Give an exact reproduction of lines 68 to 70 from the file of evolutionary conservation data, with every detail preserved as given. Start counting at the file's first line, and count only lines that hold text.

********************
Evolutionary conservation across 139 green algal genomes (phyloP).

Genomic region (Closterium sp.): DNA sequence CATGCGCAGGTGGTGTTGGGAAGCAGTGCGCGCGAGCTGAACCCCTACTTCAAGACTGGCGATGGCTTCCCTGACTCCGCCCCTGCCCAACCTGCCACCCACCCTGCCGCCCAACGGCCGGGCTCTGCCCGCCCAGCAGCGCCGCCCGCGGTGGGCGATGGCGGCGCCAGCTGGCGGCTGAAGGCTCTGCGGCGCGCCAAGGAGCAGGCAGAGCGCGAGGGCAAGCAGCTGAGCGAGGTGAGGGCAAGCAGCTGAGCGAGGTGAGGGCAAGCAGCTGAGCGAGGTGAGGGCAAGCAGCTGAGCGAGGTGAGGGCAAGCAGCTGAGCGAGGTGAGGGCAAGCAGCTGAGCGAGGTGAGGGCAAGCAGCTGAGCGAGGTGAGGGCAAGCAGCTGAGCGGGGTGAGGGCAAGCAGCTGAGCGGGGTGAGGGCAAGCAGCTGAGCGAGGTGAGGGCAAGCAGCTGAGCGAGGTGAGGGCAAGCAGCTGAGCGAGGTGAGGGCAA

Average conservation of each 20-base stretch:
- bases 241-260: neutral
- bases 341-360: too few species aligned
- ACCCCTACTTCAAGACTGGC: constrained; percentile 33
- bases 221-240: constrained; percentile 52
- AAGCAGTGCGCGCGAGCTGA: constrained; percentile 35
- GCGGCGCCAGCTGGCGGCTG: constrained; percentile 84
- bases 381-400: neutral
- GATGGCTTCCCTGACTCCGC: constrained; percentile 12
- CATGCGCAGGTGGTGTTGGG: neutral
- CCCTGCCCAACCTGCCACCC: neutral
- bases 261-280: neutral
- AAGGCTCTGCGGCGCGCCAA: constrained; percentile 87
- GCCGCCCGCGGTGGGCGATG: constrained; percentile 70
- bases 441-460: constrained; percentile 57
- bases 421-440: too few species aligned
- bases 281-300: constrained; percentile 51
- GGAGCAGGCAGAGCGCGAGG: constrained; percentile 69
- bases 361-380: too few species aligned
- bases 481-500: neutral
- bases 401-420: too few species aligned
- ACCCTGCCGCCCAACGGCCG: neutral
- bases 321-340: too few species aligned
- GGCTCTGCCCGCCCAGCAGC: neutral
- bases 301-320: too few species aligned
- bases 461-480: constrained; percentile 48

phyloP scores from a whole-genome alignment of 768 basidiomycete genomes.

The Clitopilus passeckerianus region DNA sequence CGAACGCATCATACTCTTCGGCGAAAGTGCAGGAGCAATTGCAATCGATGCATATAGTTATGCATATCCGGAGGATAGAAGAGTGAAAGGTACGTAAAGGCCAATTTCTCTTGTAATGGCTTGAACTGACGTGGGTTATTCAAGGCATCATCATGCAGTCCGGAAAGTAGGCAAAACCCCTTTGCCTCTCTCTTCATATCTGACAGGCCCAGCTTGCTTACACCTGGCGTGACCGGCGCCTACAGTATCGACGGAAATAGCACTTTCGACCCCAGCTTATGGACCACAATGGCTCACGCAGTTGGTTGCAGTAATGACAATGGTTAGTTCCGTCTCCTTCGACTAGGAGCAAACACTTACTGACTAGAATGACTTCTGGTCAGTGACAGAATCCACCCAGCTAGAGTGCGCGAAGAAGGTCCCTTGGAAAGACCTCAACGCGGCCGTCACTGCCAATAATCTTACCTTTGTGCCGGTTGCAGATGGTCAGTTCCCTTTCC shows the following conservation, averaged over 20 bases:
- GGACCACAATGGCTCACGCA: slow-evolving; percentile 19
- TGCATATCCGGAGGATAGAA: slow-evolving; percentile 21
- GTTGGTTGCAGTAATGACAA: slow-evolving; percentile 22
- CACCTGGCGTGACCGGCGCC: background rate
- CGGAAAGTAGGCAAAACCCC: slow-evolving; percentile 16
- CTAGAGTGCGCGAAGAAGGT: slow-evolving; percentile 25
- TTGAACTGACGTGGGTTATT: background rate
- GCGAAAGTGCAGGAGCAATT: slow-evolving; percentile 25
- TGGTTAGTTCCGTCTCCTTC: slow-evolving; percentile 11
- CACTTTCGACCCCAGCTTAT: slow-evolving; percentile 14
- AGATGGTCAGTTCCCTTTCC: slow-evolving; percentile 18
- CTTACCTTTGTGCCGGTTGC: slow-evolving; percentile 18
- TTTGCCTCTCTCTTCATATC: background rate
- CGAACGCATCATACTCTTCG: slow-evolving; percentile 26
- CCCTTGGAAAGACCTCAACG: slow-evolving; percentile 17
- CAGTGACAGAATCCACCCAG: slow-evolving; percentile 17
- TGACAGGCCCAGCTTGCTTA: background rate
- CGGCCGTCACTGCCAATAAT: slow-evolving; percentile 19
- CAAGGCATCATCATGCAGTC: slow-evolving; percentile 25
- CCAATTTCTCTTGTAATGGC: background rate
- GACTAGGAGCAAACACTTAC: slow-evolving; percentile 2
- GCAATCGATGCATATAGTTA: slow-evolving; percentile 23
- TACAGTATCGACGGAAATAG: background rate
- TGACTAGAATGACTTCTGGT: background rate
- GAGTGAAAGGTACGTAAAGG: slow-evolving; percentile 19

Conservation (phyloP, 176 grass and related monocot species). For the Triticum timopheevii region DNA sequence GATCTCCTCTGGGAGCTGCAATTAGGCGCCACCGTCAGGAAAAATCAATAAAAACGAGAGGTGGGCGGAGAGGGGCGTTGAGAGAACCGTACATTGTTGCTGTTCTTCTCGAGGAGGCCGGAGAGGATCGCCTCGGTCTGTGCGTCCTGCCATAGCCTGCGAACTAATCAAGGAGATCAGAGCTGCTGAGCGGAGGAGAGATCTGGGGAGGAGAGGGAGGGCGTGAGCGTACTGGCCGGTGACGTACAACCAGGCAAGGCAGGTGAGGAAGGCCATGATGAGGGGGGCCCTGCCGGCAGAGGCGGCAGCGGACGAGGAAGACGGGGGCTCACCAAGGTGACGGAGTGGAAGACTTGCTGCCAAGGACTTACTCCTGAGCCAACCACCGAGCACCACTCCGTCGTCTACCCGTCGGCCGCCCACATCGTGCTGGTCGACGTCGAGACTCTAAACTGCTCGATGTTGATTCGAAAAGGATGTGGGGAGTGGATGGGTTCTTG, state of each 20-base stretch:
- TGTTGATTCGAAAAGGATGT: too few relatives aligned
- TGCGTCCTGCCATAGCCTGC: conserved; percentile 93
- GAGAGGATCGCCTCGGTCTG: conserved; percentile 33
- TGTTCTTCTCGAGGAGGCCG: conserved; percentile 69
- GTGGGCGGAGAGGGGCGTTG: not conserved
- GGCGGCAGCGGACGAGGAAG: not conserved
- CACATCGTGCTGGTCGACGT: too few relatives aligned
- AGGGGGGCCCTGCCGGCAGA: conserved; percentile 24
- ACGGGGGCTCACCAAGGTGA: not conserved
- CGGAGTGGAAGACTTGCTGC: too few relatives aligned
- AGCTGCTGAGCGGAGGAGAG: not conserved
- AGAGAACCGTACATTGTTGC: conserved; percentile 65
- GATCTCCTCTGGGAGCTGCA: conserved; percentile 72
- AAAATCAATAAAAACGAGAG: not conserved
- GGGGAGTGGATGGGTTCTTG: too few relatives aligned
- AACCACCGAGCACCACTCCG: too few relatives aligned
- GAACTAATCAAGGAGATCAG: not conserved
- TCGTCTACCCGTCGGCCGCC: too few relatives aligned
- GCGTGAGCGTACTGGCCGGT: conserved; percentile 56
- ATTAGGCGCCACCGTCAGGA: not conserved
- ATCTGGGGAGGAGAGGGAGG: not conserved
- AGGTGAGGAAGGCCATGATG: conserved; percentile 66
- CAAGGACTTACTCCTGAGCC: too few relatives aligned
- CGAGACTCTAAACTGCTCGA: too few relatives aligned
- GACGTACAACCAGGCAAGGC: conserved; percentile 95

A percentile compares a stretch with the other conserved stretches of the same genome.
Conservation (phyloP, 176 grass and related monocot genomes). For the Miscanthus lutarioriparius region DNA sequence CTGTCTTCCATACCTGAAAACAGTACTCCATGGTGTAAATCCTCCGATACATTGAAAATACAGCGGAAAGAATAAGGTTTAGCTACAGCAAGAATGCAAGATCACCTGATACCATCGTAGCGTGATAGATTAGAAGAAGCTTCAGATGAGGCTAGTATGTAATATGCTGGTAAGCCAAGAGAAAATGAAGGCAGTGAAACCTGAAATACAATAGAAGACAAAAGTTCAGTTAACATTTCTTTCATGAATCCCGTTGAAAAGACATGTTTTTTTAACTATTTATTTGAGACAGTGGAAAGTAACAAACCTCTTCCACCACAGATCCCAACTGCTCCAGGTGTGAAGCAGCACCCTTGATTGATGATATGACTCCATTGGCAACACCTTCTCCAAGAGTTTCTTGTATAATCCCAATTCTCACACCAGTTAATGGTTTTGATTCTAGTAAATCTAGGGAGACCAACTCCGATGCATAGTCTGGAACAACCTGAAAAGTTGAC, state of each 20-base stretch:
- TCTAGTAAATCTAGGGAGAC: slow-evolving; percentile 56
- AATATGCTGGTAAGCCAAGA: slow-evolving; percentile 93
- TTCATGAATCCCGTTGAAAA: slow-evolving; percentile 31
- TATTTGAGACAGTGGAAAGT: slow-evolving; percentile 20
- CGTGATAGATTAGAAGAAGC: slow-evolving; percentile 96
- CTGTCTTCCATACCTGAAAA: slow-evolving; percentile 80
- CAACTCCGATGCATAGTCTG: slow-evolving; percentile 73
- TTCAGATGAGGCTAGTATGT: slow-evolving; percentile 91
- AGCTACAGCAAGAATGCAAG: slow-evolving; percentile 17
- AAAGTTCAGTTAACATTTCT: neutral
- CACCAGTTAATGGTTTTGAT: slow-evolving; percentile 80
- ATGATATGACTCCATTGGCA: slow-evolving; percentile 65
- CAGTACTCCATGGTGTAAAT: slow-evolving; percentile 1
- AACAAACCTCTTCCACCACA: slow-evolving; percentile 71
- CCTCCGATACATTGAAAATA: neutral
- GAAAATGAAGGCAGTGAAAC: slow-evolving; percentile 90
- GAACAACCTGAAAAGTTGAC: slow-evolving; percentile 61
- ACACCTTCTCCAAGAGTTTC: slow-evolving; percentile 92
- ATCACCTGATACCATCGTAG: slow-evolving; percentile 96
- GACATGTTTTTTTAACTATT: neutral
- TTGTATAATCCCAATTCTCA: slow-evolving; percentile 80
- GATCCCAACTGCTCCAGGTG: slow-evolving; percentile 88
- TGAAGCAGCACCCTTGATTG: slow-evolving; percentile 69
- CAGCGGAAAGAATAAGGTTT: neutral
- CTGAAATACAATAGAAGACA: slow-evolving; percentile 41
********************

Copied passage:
- AGAGAACCGTACATTGTTGC: conserved; percentile 65
- GATCTCCTCTGGGAGCTGCA: conserved; percentile 72
- AAAATCAATAAAAACGAGAG: not conserved